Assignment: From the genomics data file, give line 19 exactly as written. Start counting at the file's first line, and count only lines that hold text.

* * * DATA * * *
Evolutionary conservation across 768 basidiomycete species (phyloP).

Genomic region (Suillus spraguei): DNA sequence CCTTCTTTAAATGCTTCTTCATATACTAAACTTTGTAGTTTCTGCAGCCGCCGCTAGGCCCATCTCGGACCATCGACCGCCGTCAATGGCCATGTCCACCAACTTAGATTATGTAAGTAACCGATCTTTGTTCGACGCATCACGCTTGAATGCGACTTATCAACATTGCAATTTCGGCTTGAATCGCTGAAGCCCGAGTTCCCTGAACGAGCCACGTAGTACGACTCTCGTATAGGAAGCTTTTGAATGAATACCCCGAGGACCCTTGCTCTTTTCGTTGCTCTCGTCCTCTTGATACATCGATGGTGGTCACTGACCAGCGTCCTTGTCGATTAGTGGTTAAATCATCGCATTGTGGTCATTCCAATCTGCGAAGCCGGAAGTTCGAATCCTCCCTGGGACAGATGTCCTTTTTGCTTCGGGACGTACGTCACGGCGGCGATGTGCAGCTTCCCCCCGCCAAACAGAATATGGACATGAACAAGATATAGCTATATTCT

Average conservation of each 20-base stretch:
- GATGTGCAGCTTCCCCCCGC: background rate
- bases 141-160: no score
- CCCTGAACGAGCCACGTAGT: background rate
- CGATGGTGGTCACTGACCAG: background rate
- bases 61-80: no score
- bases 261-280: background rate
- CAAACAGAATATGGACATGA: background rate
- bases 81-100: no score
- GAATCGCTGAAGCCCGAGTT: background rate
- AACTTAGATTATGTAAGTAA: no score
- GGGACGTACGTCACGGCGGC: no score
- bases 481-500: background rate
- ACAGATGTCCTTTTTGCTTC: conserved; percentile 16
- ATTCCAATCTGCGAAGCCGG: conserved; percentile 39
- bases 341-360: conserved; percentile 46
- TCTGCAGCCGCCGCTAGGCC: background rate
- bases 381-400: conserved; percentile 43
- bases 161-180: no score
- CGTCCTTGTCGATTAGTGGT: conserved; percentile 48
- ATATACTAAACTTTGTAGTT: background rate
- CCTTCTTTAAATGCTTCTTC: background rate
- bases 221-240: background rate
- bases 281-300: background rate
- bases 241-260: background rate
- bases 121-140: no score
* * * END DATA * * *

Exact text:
- TCTGCAGCCGCCGCTAGGCC: background rate